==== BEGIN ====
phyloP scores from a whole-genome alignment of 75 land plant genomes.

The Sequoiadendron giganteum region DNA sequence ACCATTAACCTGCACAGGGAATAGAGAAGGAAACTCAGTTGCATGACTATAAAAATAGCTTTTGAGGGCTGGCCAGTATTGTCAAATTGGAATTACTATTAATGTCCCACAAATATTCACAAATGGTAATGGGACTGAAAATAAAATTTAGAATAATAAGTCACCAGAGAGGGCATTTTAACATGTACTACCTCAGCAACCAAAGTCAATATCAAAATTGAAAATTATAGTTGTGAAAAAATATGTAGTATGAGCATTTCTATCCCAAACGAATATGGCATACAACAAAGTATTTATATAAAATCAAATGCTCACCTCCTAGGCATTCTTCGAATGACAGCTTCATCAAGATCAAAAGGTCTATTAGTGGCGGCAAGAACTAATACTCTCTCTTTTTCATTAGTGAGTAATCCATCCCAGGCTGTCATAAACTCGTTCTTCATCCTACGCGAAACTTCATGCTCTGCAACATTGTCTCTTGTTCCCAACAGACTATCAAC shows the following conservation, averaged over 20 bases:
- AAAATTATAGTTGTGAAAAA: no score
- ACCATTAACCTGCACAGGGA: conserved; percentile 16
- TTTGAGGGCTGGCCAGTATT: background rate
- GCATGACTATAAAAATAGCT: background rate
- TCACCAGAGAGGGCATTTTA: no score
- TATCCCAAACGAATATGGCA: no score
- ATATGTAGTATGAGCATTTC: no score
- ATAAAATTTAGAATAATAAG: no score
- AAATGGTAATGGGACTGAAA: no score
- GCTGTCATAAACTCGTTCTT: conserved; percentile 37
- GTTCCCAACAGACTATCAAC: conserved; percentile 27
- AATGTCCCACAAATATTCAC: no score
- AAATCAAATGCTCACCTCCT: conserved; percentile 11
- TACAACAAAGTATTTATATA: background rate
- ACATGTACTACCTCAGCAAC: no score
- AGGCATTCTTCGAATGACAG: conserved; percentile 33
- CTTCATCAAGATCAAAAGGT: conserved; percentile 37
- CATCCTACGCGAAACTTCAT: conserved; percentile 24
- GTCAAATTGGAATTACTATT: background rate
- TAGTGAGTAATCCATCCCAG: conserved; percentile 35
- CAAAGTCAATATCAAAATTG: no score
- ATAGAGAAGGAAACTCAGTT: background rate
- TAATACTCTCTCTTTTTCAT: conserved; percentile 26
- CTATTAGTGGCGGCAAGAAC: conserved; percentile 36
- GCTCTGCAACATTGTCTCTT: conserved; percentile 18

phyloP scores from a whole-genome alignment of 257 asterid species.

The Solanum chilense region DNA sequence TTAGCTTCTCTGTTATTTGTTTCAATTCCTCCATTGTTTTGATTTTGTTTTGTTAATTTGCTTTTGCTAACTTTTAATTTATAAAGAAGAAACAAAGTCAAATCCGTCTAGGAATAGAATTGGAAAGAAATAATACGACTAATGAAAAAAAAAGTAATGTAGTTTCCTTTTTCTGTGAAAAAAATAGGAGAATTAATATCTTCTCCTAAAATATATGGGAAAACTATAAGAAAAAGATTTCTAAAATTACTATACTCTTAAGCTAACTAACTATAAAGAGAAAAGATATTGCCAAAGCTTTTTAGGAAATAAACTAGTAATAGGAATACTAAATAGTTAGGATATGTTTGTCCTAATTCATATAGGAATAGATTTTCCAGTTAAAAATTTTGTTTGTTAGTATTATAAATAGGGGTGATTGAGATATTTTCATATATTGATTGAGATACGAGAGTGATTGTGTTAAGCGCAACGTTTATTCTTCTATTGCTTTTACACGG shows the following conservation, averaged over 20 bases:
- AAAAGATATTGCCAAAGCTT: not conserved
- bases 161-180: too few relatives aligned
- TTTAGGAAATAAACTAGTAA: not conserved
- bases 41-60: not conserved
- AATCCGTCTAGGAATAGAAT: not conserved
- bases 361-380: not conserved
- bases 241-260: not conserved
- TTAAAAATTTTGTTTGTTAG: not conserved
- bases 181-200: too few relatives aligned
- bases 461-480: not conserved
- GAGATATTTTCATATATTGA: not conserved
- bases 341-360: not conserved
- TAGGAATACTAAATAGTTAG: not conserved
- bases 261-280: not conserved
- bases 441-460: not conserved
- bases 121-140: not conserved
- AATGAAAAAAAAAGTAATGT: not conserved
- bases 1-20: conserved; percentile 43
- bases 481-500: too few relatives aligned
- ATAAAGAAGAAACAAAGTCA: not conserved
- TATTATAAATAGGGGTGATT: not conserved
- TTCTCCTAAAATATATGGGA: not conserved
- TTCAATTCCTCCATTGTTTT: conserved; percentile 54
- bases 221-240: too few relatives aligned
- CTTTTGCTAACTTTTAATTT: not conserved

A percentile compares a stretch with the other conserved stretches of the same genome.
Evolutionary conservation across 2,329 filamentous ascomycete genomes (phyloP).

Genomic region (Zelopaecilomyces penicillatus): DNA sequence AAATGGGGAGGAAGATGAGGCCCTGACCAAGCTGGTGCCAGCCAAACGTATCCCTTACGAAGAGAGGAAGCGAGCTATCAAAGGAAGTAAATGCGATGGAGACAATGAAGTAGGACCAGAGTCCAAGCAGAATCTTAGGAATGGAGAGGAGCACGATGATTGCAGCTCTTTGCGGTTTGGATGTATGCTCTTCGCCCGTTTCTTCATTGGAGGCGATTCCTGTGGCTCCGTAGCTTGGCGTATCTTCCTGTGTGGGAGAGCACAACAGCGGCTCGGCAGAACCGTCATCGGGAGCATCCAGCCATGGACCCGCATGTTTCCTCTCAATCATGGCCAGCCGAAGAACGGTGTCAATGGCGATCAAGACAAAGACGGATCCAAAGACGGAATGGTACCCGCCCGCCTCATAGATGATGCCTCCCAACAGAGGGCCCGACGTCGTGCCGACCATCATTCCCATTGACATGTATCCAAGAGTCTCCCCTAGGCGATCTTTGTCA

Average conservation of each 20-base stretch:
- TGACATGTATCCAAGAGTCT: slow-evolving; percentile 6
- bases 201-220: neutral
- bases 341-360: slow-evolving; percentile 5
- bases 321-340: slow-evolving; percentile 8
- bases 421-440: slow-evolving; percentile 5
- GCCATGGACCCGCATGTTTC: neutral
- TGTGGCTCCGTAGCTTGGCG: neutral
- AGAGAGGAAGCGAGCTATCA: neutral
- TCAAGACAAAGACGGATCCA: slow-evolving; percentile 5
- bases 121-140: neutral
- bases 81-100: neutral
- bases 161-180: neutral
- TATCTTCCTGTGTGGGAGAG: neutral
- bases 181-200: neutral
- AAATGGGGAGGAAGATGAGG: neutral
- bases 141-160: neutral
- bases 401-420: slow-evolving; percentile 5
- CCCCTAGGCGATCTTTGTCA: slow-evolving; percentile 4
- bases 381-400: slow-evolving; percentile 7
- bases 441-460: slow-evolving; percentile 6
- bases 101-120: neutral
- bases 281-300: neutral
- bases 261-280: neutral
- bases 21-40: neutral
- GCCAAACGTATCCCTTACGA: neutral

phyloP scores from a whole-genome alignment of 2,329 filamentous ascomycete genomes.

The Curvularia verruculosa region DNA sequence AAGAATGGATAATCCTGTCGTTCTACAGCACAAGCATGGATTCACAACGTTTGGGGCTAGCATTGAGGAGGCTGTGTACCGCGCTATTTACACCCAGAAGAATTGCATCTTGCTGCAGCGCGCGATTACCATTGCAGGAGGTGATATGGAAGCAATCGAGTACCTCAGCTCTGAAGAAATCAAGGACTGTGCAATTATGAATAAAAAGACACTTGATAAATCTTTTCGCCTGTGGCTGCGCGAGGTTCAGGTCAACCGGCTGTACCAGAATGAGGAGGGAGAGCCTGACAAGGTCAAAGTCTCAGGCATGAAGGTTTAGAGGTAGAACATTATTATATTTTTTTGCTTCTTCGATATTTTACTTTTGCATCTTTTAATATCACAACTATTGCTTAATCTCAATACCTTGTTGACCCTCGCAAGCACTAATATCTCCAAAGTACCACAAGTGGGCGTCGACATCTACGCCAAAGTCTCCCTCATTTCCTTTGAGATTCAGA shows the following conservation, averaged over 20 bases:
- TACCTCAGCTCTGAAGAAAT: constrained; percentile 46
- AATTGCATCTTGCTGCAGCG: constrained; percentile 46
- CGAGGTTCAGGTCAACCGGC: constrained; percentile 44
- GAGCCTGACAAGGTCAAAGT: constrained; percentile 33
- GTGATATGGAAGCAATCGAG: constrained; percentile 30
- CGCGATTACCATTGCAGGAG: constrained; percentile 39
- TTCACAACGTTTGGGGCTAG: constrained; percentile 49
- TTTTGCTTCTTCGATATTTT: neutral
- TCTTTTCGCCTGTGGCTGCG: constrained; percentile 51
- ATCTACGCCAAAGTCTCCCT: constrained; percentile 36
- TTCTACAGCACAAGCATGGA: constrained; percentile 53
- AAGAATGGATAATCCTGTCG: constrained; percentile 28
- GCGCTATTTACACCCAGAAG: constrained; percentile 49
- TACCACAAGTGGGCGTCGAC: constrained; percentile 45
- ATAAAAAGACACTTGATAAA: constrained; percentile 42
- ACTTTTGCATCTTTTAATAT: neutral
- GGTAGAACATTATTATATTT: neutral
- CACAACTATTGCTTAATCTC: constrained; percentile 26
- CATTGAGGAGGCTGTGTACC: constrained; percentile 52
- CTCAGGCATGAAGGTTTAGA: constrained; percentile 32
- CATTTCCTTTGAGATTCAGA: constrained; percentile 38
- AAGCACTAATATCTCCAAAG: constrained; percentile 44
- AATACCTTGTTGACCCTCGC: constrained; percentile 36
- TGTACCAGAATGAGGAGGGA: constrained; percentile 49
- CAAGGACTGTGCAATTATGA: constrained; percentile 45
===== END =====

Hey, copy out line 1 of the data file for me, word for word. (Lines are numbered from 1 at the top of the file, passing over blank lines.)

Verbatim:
phyloP scores from a whole-genome alignment of 75 land plant genomes.